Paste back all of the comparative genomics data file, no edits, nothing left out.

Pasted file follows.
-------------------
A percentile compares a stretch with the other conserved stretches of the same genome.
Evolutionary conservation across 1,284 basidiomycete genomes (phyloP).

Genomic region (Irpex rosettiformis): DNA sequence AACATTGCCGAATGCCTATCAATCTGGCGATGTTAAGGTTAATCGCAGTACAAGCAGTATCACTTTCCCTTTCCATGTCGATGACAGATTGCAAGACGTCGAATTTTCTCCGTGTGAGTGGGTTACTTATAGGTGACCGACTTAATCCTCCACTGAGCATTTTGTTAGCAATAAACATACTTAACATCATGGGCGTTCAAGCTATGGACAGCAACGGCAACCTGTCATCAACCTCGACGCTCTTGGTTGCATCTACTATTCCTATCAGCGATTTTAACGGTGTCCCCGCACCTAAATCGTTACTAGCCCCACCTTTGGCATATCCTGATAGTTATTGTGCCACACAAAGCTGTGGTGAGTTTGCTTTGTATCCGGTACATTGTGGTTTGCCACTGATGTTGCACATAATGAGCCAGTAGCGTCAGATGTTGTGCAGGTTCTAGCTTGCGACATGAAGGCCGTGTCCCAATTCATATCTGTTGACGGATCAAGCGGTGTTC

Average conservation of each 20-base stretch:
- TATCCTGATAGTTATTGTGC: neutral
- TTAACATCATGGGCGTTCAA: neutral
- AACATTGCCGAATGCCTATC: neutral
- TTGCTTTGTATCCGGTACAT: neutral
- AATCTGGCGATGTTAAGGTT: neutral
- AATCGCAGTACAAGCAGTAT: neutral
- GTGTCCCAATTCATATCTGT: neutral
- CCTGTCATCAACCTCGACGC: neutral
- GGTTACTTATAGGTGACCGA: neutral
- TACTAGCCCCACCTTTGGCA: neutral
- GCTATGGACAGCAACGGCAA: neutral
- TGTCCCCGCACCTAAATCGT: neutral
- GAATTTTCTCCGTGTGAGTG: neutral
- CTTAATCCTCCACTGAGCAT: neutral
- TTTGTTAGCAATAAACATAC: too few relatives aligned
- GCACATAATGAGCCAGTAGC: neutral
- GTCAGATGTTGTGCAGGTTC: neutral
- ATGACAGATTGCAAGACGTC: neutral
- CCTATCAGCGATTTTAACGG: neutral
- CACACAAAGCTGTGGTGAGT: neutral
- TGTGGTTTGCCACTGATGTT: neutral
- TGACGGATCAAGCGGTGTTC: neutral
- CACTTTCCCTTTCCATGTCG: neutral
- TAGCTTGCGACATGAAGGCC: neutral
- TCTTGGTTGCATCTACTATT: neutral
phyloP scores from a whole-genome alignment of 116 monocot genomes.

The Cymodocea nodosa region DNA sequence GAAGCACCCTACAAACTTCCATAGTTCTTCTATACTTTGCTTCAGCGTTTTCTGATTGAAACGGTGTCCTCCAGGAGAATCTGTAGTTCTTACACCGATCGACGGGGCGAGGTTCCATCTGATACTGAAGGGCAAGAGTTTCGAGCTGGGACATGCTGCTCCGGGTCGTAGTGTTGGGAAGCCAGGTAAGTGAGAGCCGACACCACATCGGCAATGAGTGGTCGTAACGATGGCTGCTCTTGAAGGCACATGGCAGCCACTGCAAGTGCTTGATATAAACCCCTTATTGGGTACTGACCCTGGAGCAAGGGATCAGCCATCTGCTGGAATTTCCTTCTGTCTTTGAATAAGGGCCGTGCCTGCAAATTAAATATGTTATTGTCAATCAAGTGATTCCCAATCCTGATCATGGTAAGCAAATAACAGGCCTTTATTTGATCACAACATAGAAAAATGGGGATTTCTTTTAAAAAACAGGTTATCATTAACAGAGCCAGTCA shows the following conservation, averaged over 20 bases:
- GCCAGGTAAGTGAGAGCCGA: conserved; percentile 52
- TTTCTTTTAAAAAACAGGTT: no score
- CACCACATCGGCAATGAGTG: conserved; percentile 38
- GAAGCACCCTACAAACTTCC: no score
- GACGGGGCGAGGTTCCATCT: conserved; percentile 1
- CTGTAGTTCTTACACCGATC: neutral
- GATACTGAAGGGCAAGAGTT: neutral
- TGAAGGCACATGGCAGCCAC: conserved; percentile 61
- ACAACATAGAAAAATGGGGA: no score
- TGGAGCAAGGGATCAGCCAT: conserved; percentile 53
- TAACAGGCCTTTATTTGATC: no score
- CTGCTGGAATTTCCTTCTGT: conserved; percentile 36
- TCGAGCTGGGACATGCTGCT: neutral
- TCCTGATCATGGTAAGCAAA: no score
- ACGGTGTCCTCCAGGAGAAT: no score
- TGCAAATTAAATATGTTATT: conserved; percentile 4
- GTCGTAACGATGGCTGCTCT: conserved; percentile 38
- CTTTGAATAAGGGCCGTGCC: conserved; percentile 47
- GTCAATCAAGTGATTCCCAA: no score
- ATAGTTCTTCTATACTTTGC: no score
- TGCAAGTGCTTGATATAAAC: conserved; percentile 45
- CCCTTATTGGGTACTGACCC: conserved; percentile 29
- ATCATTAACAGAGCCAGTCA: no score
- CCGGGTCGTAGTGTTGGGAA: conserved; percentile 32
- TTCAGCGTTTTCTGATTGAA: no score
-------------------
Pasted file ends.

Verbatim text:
A percentile compares a stretch with the other conserved stretches of the same genome.
Evolutionary conservation across 1,284 basidiomycete genomes (phyloP).

Genomic region (Irpex rosettiformis): DNA sequence AACATTGCCGAATGCCTATCAATCTGGCGATGTTAAGGTTAATCGCAGTACAAGCAGTATCACTTTCCCTTTCCATGTCGATGACAGATTGCAAGACGTCGAATTTTCTCCGTGTGAGTGGGTTACTTATAGGTGACCGACTTAATCCTCCACTGAGCATTTTGTTAGCAATAAACATACTTAACATCATGGGCGTTCAAGCTATGGACAGCAACGGCAACCTGTCATCAACCTCGACGCTCTTGGTTGCATCTACTATTCCTATCAGCGATTTTAACGGTGTCCCCGCACCTAAATCGTTACTAGCCCCACCTTTGGCATATCCTGATAGTTATTGTGCCACACAAAGCTGTGGTGAGTTTGCTTTGTATCCGGTACATTGTGGTTTGCCACTGATGTTGCACATAATGAGCCAGTAGCGTCAGATGTTGTGCAGGTTCTAGCTTGCGACATGAAGGCCGTGTCCCAATTCATATCTGTTGACGGATCAAGCGGTGTTC

Average conservation of each 20-base stretch:
- TATCCTGATAGTTATTGTGC: neutral
- TTAACATCATGGGCGTTCAA: neutral
- AACATTGCCGAATGCCTATC: neutral
- TTGCTTTGTATCCGGTACAT: neutral
- AATCTGGCGATGTTAAGGTT: neutral
- AATCGCAGTACAAGCAGTAT: neutral
- GTGTCCCAATTCATATCTGT: neutral
- CCTGTCATCAACCTCGACGC: neutral
- GGTTACTTATAGGTGACCGA: neutral
- TACTAGCCCCACCTTTGGCA: neutral
- GCTATGGACAGCAACGGCAA: neutral
- TGTCCCCGCACCTAAATCGT: neutral
- GAATTTTCTCCGTGTGAGTG: neutral
- CTTAATCCTCCACTGAGCAT: neutral
- TTTGTTAGCAATAAACATAC: too few relatives aligned
- GCACATAATGAGCCAGTAGC: neutral
- GTCAGATGTTGTGCAGGTTC: neutral
- ATGACAGATTGCAAGACGTC: neutral
- CCTATCAGCGATTTTAACGG: neutral
- CACACAAAGCTGTGGTGAGT: neutral
- TGTGGTTTGCCACTGATGTT: neutral
- TGACGGATCAAGCGGTGTTC: neutral
- CACTTTCCCTTTCCATGTCG: neutral
- TAGCTTGCGACATGAAGGCC: neutral
- TCTTGGTTGCATCTACTATT: neutral
phyloP scores from a whole-genome alignment of 116 monocot genomes.

The Cymodocea nodosa region DNA sequence GAAGCACCCTACAAACTTCCATAGTTCTTCTATACTTTGCTTCAGCGTTTTCTGATTGAAACGGTGTCCTCCAGGAGAATCTGTAGTTCTTACACCGATCGACGGGGCGAGGTTCCATCTGATACTGAAGGGCAAGAGTTTCGAGCTGGGACATGCTGCTCCGGGTCGTAGTGTTGGGAAGCCAGGTAAGTGAGAGCCGACACCACATCGGCAATGAGTGGTCGTAACGATGGCTGCTCTTGAAGGCACATGGCAGCCACTGCAAGTGCTTGATATAAACCCCTTATTGGGTACTGACCCTGGAGCAAGGGATCAGCCATCTGCTGGAATTTCCTTCTGTCTTTGAATAAGGGCCGTGCCTGCAAATTAAATATGTTATTGTCAATCAAGTGATTCCCAATCCTGATCATGGTAAGCAAATAACAGGCCTTTATTTGATCACAACATAGAAAAATGGGGATTTCTTTTAAAAAACAGGTTATCATTAACAGAGCCAGTCA shows the following conservation, averaged over 20 bases:
- GCCAGGTAAGTGAGAGCCGA: conserved; percentile 52
- TTTCTTTTAAAAAACAGGTT: no score
- CACCACATCGGCAATGAGTG: conserved; percentile 38
- GAAGCACCCTACAAACTTCC: no score
- GACGGGGCGAGGTTCCATCT: conserved; percentile 1
- CTGTAGTTCTTACACCGATC: neutral
- GATACTGAAGGGCAAGAGTT: neutral
- TGAAGGCACATGGCAGCCAC: conserved; percentile 61
- ACAACATAGAAAAATGGGGA: no score
- TGGAGCAAGGGATCAGCCAT: conserved; percentile 53
- TAACAGGCCTTTATTTGATC: no score
- CTGCTGGAATTTCCTTCTGT: conserved; percentile 36
- TCGAGCTGGGACATGCTGCT: neutral
- TCCTGATCATGGTAAGCAAA: no score
- ACGGTGTCCTCCAGGAGAAT: no score
- TGCAAATTAAATATGTTATT: conserved; percentile 4
- GTCGTAACGATGGCTGCTCT: conserved; percentile 38
- CTTTGAATAAGGGCCGTGCC: conserved; percentile 47
- GTCAATCAAGTGATTCCCAA: no score
- ATAGTTCTTCTATACTTTGC: no score
- TGCAAGTGCTTGATATAAAC: conserved; percentile 45
- CCCTTATTGGGTACTGACCC: conserved; percentile 29
- ATCATTAACAGAGCCAGTCA: no score
- CCGGGTCGTAGTGTTGGGAA: conserved; percentile 32
- TTCAGCGTTTTCTGATTGAA: no score